Total Read : 52
This is not just another novel about World War 2. This is a story that contrast the magical innocence of children with the cruelty and violence of adults; it is a story richly fixed in placed with entrancing metaphors that challenge all the senses; it is a story that explores the choice between a desire to be morally good, whilst clinging to survival.
The novel is told through the alternating narratives of two children: Marie Laure, a 14-year-old blind girl forced to flee Paris when the Nazis invaded and Werner, a gadget-loving radio builder enlisted by Hitler Youth to track the movements of the French resistance.
The two narratives entwine until the stories intersect in Saint-Malo, a French, walled citadel by the sea. Marie-Laure becomes blind at the age of 6. Her father, a master of the thousand locks at the Museum of Natural History, builds her a model of the neighbourhood to help her find her way around. When the war catches up with the pair they flee to Marie-Laure’s great-Uncle’s house with a beautiful but dangerous gem. Werner begins the story in a brutal camp for Hitler Youth and soon becomes aware of the cost of the intelligence and soon he is sent on a mission to Saint-Malo, where his story catches up with the young French girl.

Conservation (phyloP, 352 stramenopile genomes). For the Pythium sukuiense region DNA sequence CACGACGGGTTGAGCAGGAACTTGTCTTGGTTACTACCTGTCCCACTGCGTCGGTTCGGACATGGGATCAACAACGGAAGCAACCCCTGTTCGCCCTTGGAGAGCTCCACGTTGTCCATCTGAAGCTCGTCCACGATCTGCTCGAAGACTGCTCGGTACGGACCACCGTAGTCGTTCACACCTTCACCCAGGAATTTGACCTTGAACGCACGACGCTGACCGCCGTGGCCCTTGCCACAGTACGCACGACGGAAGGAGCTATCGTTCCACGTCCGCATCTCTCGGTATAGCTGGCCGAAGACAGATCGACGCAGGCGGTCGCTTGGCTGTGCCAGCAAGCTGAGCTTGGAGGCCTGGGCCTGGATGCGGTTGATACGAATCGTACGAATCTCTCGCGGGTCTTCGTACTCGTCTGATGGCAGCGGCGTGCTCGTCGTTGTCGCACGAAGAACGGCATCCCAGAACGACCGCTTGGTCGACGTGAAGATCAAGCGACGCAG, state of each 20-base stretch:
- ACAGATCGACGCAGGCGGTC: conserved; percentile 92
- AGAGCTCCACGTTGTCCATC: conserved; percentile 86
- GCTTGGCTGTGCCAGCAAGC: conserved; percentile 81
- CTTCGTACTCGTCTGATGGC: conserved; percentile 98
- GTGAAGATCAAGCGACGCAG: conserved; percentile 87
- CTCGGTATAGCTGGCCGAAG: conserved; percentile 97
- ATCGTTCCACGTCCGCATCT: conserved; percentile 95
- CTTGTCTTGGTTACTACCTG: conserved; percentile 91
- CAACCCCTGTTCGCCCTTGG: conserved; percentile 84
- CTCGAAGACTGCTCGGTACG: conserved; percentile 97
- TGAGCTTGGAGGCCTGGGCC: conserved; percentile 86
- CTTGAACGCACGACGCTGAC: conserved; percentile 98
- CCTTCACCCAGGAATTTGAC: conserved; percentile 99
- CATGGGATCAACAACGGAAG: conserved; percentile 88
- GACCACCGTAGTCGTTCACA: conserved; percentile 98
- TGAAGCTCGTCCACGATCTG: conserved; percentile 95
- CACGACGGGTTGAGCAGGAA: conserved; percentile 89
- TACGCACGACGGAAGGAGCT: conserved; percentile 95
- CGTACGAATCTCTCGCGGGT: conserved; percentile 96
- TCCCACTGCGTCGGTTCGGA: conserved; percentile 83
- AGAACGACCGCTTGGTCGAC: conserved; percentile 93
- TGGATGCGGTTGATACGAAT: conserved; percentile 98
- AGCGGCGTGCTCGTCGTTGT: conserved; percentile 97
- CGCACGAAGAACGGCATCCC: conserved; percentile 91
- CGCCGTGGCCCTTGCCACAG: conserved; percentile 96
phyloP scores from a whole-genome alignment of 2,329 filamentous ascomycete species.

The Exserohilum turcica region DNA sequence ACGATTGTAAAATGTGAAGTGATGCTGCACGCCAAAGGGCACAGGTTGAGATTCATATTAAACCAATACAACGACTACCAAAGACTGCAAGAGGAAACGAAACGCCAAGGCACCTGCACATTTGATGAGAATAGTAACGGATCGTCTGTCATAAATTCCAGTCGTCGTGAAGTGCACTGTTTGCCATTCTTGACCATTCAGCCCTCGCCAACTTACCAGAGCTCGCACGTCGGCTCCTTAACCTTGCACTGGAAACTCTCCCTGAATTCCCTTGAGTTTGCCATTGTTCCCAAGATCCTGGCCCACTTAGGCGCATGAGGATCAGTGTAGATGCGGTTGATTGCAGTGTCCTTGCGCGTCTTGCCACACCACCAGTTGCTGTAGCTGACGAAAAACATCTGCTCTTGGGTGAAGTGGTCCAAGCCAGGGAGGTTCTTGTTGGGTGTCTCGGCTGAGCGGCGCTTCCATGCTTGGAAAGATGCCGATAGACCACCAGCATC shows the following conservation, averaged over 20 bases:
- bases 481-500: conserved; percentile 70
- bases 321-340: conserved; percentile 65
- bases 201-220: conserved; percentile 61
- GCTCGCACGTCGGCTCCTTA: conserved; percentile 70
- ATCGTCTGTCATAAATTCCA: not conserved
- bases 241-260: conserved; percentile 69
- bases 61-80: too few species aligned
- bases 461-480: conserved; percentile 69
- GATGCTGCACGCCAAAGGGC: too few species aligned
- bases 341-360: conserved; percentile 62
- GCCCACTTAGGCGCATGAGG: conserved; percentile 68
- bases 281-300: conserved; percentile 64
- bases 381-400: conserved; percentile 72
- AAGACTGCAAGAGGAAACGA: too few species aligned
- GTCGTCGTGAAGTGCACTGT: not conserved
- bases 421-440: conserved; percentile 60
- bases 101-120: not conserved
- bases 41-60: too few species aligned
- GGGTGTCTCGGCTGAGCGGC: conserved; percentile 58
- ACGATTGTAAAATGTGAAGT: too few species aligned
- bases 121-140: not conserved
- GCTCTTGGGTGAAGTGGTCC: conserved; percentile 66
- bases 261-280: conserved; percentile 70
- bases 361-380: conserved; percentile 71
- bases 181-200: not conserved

Both children strive to be good people in evil times, in deprived and dangerous conditions, they show how there is still hope.